College students in the city continue to face sexual harassment on the street and while using public transport. This was discussed at Intersect, a consultative dialogue between students and the Chennai Police, facilitated by Prajnya as part of the 2010 16 Days Campaign against Gender Violence. Intersect was held on 7 December 2010 at the Jawaharlal Nehru Outdoor Stadium meeting room and attended by representatives from Prajnya as well as several senior police officers including Joint Commissioner Chennai North Mr. Seshasayee, Deputy Commissioner Kilpauk Ms. S. Lakshmi and Asst Commissioner Vepery Mr. Ashokkumar. Student union members from Anna University, Ethiraj College, Hindustan College, Madras Christian College, Meenakshi College for Women, Queen Mary’s College and Women’s Christian College participated in the session. The focus of the discussion was on safety in public spaces, looking primarily at issues of sexual harassment. Students were given an opportunity to briefly present their key concerns: misbehaviour by men in buses; frequent phone calls from strangers; harassment on the trains; harassment by hangers‐on at tea‐shops and bus‐ stops; strangers taking photos or videos on cell‐phones; groups of men or boys who follow girls who travel to college on bikes. In their turn, the police officers responded to these observations by the students, describing several potential solutions: the 1091 helpline number; the importance of noting down the IMEI number on cell phones; the importance of filing a complaint and the SMS helpline, 9500099100, to which emergencies can be reported. Students were unanimous that visits by women police officers would not only help students understand police procedures better but also motivate them to register complaints. This will be an important element of future Prajnya programming with students and Chennai Police.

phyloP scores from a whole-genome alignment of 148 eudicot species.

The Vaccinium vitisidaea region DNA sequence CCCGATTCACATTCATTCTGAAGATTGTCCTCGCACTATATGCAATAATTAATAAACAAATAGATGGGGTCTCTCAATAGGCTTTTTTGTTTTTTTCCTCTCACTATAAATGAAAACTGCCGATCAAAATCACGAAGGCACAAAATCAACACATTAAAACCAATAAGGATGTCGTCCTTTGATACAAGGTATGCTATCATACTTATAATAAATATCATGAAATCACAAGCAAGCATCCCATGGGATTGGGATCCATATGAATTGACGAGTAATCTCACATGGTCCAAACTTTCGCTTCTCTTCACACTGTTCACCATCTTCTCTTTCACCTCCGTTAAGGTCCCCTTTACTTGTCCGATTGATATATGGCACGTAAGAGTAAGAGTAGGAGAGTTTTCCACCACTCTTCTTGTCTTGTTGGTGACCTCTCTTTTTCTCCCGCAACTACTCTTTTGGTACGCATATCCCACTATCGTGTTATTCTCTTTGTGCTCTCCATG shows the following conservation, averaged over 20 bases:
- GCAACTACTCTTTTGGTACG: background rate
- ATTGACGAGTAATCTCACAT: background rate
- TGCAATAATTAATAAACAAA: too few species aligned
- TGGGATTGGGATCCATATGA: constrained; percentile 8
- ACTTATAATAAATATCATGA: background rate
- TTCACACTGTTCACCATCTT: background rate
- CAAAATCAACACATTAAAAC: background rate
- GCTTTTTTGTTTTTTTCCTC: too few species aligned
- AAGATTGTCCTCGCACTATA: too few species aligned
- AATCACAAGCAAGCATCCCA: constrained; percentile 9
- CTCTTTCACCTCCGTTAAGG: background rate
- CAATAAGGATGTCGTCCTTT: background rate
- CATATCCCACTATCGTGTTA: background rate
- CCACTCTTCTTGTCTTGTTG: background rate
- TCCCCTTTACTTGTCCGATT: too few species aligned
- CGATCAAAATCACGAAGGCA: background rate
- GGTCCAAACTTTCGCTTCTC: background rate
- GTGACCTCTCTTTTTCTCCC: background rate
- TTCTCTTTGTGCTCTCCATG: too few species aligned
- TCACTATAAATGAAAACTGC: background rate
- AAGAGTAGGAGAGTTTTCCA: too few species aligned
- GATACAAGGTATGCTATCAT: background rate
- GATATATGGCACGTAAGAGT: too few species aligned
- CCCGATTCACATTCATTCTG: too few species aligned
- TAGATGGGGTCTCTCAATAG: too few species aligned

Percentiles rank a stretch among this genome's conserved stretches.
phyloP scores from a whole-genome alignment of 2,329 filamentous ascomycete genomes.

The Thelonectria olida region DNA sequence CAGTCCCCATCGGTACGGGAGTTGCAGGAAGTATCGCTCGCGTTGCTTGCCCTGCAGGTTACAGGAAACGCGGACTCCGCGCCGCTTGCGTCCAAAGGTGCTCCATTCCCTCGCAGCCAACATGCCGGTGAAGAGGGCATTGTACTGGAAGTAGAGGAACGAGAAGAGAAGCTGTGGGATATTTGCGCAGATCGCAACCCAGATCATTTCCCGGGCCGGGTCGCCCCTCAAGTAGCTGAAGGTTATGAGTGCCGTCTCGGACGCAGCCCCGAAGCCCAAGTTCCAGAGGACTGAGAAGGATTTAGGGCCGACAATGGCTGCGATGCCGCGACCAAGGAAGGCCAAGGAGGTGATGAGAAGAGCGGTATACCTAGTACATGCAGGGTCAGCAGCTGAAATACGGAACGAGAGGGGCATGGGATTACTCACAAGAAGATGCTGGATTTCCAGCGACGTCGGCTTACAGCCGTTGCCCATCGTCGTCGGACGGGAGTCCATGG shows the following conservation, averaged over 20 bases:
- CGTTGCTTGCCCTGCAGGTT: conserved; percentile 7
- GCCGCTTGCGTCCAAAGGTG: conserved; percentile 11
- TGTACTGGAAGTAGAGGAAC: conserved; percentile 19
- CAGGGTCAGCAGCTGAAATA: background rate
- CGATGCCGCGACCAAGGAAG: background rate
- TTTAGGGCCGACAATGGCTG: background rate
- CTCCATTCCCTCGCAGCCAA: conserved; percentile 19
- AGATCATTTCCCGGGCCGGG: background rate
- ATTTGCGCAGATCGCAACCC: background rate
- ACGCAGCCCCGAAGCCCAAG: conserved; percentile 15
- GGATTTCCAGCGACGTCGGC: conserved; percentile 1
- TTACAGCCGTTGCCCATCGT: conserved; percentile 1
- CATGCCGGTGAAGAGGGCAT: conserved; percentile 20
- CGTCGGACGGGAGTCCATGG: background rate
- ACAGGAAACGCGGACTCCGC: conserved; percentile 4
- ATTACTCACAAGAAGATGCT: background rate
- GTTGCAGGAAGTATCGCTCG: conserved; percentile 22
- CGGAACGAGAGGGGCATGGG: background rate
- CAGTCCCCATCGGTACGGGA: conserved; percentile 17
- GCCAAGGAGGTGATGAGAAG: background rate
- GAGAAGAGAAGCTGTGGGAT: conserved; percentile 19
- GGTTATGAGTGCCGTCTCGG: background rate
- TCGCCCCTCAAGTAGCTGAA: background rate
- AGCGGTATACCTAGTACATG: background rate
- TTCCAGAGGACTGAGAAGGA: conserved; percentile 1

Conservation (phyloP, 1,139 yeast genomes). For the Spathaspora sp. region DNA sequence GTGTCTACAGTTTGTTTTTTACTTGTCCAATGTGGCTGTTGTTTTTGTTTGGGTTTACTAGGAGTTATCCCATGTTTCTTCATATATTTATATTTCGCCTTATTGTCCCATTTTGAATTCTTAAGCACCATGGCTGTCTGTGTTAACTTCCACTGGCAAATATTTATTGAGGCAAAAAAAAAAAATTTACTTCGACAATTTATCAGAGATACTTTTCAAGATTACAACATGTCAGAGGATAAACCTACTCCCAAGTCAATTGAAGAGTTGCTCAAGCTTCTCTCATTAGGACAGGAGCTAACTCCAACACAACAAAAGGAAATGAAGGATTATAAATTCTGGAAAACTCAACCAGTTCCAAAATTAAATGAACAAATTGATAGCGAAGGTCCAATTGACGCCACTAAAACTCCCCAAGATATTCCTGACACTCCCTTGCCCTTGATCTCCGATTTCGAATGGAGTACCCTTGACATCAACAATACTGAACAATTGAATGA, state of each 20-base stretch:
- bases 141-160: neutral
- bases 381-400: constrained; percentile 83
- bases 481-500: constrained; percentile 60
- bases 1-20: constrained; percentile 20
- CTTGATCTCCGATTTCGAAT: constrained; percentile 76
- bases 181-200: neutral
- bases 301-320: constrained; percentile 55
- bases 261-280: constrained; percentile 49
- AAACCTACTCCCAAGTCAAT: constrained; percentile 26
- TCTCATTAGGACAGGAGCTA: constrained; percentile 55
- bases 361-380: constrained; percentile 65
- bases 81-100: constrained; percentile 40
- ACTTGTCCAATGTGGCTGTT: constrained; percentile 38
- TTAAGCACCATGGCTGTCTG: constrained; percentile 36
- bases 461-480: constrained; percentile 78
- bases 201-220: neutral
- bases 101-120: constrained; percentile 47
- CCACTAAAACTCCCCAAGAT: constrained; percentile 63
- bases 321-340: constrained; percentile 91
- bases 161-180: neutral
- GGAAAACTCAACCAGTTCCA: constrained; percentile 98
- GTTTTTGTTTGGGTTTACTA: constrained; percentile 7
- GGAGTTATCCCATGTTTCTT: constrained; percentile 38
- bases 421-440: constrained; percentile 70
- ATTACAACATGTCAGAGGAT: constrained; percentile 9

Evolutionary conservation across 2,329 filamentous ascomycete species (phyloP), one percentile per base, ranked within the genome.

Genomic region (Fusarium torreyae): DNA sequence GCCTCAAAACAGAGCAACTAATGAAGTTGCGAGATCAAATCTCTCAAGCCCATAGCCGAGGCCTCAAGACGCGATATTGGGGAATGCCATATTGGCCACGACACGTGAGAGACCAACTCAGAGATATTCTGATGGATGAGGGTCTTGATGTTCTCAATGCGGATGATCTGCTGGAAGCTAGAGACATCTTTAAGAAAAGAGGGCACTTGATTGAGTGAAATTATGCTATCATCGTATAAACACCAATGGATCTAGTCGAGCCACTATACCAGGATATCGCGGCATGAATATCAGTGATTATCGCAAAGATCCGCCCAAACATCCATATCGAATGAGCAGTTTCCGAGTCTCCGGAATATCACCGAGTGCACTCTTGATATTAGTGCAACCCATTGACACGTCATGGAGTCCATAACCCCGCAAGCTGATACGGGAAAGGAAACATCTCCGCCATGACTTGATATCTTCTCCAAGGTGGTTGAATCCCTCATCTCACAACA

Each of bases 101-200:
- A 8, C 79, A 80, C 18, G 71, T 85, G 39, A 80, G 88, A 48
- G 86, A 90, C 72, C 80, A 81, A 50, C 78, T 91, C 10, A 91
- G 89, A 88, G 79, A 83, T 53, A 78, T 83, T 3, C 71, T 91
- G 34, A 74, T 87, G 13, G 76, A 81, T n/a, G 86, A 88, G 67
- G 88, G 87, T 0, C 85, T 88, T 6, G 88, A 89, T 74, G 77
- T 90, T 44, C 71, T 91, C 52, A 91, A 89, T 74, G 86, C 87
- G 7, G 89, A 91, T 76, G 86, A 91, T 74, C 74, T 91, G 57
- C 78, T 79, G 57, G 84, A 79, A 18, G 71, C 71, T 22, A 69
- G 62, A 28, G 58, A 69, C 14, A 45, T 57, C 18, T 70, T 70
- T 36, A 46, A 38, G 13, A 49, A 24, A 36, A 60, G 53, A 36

14 December 8‐9 GENDER SENSITISATION & WORKPLACE SEXUAL HARASSMENT: A WORKSHOP
For the second year, AVTAR I‐WIN and Prajnya partnered to organize a workshop on gender sensitization and workplace sexual harassment with Hengasara Hakkina Sangha from Bangalore doing the training. Human resources professionals from nine different organizations participated in the two‐day workshop. “As we all know, it is considered taboo to speak to about such incidents and hence many women suffer in silence which emboldens perpetrators of such crimes. The lack of understanding and sensitivity on the part of the society and the people handling such issues adds fuel to the fire. Absence of proper redressal mechanisms which are swift, fair and confidential further compounds the challenge. AVTAR is a strong proponent of women’s careers by offering flexi‐career solutions and gender equality initiatives. Prajnya’s work in the area of peace, justice and security is highly essential. Their 16 days campaign against Gender Violence which includes workshop on Gender Sensitization and workplace sexual harassment workshop compliments the work that we do in making the Indian workplace more welcoming for women.” Saundarya Rajesh, Founder‐President, AVTAR Career Creators
15 December 10 LOGGING INTO (IN) SECURITY: A SEMINAR ON ICT AND GENDER VIOLENCE
The increased use and abuse of Information and Communications Technologies and their potential as an instrument of gender violence were the subject of this seminar. “Everyone is impacted by ICT, whether as users or non‐users. We often assume that access to the ICTs automatically means inclusion and therefore empowerment. But there are digital dangers, with implications for the security of women”, said Chloe Zollman of Bangalore‐based IT for Change. Dr Rama Subramaniam, criminologist and CEO of Valiant Technologies pointed out that the majority of victims online are not aware that they had been victimized. Discussing the challenges that law enforcement officials commonly face, Dr. Sudhakar IPS, Asst. Commissioner, Cyber Crimes Cell, Chennai Police, cited several examples of online abuse directed at women, especially after the breakup of a relationship or a marriage. Jamuna Swamy, Head, Information Security, Hexaware Technologies, drew attention to the importance of both prevention and deterrence, as methods to anticipate and address online violence. The seminar, the first in partnership between eWIT and Prajnya, was chaired by Kalyani Narayanan, Vice President ‐ eWIT and attended by a cross‐section of IT professionals, students and other concerned citizens.